The winter holiday offers a great opportunity to curl up on the bed and skip exercise. With freezing temperatures and limited sunlight, it can be challenging to maintain an exercise routine. Try out low-maintenance ways to keep yourself active. Yoga unites the benefits of deep breathing with physical movement, contributing to lower anxiety levels after a tiring day.

If you’re staying with your family, suggest taking morning walks or playing sports together. If you’d rather spend time alone, jog around the neighborhood while listening to your favorite music. It helps you get in the zone and make exercising more enjoyable.

  1. Be Active in Your Community

A community can help foster a sense of connection to others, helping you feel appreciated, accepted and supported. Engaging in communal activities is an avenue to new friendships, which can temporarily distract you from your worries this holiday season.

Find communities via family and friends. One way to discover like-minded people is through buying and supporting local businesses in your community. Supporting local suppliers, such as farmers, can help promote a sustainable and safer environment, which helps protect the future for everyone. 

When you support a cause, you feel good about it. Knowing that you’re helping others is empowering and can make you feel fulfilled.

  1. Make Time for Self-Care

Dealing with holiday anxiety and responsibilities can quickly dampen your holiday spirit. Make time for yourself amid the never-ending list of errands and scheduled parties. This holiday, people are so focused on giving to others that they forget their own needs.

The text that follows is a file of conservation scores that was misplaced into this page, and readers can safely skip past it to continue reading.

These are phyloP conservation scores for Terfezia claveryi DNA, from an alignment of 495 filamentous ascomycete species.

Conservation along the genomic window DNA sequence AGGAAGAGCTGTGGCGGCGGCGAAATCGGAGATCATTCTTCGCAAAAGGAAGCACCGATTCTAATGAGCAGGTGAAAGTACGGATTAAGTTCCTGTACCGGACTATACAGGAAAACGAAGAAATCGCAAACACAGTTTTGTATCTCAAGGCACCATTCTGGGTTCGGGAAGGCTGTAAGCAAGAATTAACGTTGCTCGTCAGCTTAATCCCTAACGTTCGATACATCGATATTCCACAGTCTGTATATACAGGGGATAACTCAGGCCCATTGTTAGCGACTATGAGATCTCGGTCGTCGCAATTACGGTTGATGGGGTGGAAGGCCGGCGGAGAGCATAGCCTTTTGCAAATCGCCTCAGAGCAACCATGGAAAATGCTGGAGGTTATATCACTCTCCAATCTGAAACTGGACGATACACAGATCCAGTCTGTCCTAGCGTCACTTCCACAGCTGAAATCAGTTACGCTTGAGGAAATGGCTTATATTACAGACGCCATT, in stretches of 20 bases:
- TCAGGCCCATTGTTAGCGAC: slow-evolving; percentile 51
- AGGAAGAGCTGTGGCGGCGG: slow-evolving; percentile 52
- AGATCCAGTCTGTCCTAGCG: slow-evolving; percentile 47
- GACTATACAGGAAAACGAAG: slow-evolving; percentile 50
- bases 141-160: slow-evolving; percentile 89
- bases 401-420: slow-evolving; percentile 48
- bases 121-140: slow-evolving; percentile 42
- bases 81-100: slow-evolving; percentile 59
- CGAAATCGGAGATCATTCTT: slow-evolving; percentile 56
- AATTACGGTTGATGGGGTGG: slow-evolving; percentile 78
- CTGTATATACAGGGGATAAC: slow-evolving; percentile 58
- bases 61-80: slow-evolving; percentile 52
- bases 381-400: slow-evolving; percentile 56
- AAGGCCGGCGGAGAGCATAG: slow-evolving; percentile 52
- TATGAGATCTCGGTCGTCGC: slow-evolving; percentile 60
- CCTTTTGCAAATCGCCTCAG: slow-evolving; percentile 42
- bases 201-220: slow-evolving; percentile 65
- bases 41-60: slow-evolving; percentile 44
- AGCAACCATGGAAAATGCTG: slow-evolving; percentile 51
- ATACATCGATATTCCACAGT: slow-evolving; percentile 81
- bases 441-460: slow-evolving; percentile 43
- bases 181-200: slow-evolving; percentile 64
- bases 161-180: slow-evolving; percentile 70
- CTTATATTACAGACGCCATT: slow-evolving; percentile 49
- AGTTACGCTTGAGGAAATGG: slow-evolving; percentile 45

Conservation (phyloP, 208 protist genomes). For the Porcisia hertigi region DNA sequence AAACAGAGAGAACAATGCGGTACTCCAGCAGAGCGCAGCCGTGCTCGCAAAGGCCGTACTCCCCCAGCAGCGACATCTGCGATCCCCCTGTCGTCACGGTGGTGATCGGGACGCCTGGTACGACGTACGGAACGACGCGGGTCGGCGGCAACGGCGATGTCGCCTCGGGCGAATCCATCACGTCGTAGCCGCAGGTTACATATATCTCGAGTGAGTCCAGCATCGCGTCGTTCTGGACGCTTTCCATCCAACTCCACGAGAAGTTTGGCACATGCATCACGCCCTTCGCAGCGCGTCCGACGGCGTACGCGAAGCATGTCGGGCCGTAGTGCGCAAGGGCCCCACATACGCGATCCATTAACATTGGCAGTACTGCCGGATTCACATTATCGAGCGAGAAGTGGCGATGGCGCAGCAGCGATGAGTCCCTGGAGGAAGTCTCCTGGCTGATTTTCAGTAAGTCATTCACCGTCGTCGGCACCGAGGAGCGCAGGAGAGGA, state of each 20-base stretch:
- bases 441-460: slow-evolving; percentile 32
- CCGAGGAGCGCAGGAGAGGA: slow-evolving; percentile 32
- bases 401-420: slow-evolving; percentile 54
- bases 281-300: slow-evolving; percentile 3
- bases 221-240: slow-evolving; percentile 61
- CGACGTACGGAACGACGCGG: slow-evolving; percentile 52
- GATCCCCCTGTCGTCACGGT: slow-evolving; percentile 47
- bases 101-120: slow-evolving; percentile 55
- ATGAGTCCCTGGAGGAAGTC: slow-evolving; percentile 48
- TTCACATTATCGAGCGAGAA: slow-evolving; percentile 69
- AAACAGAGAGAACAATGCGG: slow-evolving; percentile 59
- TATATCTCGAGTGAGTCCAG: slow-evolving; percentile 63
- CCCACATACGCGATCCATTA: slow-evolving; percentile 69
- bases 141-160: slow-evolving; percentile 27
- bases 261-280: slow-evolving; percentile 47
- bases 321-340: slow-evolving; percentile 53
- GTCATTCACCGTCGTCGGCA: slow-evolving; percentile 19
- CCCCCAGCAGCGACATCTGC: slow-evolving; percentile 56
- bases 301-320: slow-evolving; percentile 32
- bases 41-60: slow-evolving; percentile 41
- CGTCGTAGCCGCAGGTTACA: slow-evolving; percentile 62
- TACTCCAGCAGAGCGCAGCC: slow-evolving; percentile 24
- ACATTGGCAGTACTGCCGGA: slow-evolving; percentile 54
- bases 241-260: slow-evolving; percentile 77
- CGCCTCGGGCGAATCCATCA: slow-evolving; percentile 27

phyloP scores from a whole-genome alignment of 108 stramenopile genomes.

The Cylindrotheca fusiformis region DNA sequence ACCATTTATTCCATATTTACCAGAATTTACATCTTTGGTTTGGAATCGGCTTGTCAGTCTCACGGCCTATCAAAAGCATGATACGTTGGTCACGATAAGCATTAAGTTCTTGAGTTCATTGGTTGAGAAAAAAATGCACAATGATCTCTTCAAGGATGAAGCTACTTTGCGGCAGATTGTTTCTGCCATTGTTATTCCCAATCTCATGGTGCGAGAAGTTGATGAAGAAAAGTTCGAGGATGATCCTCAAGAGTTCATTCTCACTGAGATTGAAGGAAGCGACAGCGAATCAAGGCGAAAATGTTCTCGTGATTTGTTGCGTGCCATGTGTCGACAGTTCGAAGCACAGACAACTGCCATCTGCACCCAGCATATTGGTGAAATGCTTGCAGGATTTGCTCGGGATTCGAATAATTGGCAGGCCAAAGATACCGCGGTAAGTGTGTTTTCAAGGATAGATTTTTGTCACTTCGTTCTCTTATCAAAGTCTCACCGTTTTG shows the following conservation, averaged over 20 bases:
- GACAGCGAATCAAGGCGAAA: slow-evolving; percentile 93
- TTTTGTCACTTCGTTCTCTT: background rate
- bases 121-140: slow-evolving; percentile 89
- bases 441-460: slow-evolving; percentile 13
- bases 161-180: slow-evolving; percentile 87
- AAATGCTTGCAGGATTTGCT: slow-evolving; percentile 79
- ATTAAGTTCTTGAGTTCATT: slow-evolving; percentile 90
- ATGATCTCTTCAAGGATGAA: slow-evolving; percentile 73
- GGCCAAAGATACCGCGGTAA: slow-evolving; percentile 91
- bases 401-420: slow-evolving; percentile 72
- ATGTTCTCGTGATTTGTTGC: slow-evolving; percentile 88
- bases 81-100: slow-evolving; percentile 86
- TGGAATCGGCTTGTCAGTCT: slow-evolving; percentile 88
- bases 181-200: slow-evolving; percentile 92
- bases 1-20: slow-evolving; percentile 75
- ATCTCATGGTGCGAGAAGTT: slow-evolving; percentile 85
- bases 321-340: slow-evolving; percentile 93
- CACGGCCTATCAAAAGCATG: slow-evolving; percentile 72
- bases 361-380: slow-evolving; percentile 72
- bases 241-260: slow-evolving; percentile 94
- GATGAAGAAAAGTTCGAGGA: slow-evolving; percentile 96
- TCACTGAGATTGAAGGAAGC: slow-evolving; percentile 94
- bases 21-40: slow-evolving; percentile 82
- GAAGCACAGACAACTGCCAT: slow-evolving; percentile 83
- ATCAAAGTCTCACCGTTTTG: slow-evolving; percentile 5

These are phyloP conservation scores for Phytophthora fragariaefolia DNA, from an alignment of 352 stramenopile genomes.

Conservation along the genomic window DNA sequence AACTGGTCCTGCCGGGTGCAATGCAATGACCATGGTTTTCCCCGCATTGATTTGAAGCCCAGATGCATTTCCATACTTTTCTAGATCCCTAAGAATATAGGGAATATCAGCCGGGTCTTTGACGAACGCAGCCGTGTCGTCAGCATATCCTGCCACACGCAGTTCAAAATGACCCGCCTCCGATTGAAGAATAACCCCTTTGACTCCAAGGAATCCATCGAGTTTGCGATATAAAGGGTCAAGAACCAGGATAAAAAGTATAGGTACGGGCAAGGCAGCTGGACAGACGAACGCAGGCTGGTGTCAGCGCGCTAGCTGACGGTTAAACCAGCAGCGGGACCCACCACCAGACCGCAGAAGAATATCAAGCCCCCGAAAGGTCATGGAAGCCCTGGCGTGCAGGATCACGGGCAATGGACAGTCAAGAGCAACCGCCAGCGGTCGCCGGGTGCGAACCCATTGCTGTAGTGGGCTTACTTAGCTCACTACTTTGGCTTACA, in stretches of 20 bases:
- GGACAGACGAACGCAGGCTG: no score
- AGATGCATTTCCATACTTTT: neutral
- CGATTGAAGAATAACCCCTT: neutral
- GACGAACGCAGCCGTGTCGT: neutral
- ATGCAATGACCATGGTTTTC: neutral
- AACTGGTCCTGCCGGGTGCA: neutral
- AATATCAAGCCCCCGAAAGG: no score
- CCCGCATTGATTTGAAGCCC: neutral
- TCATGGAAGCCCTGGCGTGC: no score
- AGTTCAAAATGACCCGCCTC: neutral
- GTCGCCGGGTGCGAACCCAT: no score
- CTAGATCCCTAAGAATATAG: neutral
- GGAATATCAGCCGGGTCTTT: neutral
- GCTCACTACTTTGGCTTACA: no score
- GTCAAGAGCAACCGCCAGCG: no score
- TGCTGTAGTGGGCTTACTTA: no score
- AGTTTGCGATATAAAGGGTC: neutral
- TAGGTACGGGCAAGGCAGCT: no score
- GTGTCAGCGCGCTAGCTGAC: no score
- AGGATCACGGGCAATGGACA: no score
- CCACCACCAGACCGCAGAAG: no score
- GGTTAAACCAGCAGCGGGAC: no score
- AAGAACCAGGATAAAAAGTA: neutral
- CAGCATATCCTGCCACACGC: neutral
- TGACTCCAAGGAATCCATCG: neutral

Pamper yourself with a spa treatment. Indulge in your favorite food. Clear all the melatonin-interrupting electronic devices out of your bedroom so you wake up without distractions and enjoy quality sleep. 

There are endless ways to treat yourself to a good time, so make time for yourself.

  1. Practice Gratitude

Actively practicing gratitude can help manage stress and winter blues. You can start by maintaining a journal where you write down everything you’re grateful for — it can be as simple as appreciating your morning hot chocolate or the presence of your loved ones.

When it becomes a habit, it’s easier to notice the beautiful things you may typically overlook in life. It helps maintain a positive mindset in the long run, which can help bouts of anxiety and stress.

  1. Reconnect With Long-Distance Friends

Humans are social beings, so it’s normal for you to crave companionship, especially when you’re dealing with anxiety this holiday season. Reach out to a friend you haven’t talked to in a while. Even something as simple as a short text message telling your colleague you’re thinking of them can rekindle an old friendship.

Take Care of Your Mental Health

If you’re dealing with anxiety, know that there are simple ways you can implement to make the holiday season more bearable and enjoyable. You got this!

Writer Bio

Beth is the Managing Editor and content manager at Body+Mind. She shares knowledge on a variety of topics related to nutrition, healthy living, and anything food-related. In her spare time, Beth enjoys trying out new fitness trends and recipes.